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Spring Migration

Spring is now in full bloom and along with the welcome sight of flowers comes the even more welcome sound of birds singing in trees all across the Shore. The annual migration of birds traveling from  wintering grounds in the south to breeding grounds in the north is well underway, with many iconic migrants (especially the warblers) likely to find a summer home before the end of May. Along with the sounds come the beautiful colors of male birds, finally in full nuptial plumage, who are ready to show off for all the female birds looking for the perfect father for their offspring. This annual song and dance, played out over a few months each spring, is certainly one of nature’s greatest marvels. 

In honor of the spring migration, I wanted to take a moment to reflect on some great birds you have to see and where you might find them this spring:


Cedar Waxwing – My personal favorite bird—which is likely already lingering around many parks in the area—gets its name from the wax-like buildup on the tips of its wings, caused by a diet high in red berries. They are often found flying around in small flocks and if you join ESLC for LandJam at Wye Island NRMA on the 29th, you may be fortunate enough to see some.


Indigo Bunting – Another great species that will linger throughout the summer, indigo buntings are often found in small stands of trees along farm fields. These blue beauties look like small jewels in their nuptial plumage. I grew up with these little guys around the family farm. Those seeking them out might visit Sassafras NRMA, where they are easy to spot while standing in the main parking lot.


Tree Swallow – These little aerial aces are fun to watch during the spring and summer as they compete with eastern bluebirds for nest Up close, the beautiful green-blue sheen of their backs in contrast with their white bellies is quite striking. Also, they are insectivores, meaning they spend most of their time scooping up mosquitoes and other flying insects (thank you bird friends!). Any parks with nest boxes, such as Chesapeake Bay Environmental Center or Pickering Creek Audubon Center are good places to scope out some tree swallows throughout the spring and summer.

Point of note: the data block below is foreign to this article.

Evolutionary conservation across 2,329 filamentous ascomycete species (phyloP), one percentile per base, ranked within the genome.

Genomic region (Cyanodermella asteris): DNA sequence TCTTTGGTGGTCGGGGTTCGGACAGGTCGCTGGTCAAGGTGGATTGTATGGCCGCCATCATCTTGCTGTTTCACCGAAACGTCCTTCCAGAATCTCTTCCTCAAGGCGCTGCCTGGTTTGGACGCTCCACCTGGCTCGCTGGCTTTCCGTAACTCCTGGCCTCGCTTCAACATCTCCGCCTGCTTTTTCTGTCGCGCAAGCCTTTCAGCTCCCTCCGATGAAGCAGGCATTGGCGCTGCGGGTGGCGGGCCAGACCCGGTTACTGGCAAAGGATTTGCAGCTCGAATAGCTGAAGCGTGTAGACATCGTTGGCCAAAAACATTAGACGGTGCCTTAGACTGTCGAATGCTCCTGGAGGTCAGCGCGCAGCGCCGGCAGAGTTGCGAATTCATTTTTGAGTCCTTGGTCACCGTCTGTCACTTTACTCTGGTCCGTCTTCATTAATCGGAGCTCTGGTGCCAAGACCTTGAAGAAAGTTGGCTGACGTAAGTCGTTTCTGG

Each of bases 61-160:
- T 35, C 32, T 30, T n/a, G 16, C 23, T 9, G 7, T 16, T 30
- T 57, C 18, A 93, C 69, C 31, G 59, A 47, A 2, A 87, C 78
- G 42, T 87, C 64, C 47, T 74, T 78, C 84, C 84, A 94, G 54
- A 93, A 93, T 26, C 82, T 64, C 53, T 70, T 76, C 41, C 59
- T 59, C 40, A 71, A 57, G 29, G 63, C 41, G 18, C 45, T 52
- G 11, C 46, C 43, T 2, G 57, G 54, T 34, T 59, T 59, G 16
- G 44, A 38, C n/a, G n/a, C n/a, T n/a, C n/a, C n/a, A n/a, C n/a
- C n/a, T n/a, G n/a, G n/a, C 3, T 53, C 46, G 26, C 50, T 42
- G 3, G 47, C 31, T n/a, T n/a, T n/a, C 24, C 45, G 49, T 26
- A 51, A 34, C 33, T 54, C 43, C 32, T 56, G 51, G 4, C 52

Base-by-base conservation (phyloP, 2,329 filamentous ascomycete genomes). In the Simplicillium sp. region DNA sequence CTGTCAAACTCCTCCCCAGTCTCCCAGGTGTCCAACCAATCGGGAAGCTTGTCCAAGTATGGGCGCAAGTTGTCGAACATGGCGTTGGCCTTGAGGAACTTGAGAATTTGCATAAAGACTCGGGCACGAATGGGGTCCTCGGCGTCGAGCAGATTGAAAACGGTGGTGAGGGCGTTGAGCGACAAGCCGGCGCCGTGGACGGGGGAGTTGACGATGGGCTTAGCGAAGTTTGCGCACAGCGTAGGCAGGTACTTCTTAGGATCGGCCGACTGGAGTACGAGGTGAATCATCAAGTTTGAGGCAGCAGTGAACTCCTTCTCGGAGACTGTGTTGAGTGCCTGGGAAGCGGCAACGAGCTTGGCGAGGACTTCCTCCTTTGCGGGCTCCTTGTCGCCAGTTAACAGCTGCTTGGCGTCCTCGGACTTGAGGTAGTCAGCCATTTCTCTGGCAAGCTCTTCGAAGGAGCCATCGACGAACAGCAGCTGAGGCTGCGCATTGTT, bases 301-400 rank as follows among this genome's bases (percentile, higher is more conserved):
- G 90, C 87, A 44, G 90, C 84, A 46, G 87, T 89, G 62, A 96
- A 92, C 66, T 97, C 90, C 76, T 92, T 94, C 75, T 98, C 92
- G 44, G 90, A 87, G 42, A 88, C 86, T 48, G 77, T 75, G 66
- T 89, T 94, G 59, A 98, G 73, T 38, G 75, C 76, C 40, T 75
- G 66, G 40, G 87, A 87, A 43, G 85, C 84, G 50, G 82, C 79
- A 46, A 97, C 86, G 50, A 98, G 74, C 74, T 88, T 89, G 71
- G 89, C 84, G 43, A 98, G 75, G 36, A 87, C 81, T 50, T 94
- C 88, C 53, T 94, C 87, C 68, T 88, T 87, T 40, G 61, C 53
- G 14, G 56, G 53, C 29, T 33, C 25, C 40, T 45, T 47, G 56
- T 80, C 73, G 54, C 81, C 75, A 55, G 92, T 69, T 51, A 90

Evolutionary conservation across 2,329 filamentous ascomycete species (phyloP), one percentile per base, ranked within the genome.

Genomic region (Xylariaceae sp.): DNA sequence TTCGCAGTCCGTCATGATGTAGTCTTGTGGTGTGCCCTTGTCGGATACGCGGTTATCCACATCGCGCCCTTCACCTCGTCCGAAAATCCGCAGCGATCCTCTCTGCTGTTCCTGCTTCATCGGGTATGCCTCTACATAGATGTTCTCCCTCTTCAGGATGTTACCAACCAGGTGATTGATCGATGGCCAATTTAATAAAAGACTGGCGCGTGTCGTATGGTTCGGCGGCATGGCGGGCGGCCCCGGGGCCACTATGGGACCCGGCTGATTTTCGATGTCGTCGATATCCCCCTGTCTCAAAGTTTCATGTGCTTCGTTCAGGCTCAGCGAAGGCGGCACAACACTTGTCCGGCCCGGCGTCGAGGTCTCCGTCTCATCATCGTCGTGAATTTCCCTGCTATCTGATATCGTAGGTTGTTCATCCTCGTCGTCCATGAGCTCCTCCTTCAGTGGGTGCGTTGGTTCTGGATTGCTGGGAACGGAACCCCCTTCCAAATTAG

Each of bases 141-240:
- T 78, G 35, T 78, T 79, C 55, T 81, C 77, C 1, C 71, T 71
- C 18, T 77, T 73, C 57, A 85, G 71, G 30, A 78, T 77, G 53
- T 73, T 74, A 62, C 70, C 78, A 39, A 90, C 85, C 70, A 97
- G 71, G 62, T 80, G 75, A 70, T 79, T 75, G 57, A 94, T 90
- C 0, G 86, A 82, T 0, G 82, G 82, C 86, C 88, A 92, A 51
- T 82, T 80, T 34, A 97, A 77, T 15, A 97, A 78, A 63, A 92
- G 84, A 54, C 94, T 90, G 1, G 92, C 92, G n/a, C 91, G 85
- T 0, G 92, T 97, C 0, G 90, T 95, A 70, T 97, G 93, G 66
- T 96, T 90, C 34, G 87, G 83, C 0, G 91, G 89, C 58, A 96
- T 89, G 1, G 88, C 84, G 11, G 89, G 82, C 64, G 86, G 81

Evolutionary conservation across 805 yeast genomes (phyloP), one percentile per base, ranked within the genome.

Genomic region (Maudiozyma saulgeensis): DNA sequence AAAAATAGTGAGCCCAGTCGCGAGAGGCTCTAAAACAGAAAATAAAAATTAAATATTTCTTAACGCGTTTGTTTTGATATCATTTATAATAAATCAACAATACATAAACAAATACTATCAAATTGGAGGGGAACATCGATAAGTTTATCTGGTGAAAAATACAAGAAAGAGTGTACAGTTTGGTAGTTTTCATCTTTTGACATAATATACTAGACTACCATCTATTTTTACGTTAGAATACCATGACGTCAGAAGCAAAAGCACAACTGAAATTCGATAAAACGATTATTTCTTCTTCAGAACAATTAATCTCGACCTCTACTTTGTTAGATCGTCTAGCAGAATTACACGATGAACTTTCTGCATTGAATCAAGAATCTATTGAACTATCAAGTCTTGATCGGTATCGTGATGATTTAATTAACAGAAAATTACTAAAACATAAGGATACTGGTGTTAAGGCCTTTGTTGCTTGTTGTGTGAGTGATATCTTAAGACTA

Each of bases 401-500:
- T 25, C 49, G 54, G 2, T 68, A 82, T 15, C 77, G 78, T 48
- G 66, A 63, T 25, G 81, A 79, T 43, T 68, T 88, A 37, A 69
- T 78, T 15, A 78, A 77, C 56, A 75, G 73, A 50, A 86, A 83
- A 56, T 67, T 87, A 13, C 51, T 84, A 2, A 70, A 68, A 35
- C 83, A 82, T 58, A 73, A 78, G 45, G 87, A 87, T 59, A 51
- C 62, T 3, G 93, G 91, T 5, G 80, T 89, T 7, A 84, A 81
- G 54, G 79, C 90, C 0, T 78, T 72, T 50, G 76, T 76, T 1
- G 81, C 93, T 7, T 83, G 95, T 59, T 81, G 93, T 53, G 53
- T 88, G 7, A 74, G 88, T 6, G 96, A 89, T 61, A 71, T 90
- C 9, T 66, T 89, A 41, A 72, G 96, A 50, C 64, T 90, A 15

Summer Tanager – Both this species and its cousin, the scarlet tanager, are visitors to Maryland in the spring and summer months. Their ruby hues, not commonly seen around Maryland (except for northern cardinals), are striking in the woodlands around the Shore. Bright coloration belies the elusive nature of this species, but they can occasionally be seen hanging around the Blackwater NWR Welcome Center.


Baltimore Oriole – The iconic state bird of Maryland and mascot to Baltimore’s beloved baseball team, orioles are more common in the northern parts of the Eastern Shore. You can try Eastern Neck NWR, but for those willing to travel a bit farther, Cromwell Valley Park in Baltimore County is often loaded with them in the mid-to-late spring. Don’t get the males confused with their lesser-known cousins, orchard orioles, who are more of a reddish orange instead of a bright orange!


Good luck birding and make sure you check these visitors off your list this Spring! 


This story was written by ESLC’s Director of Land Conservation, David Satterfield.

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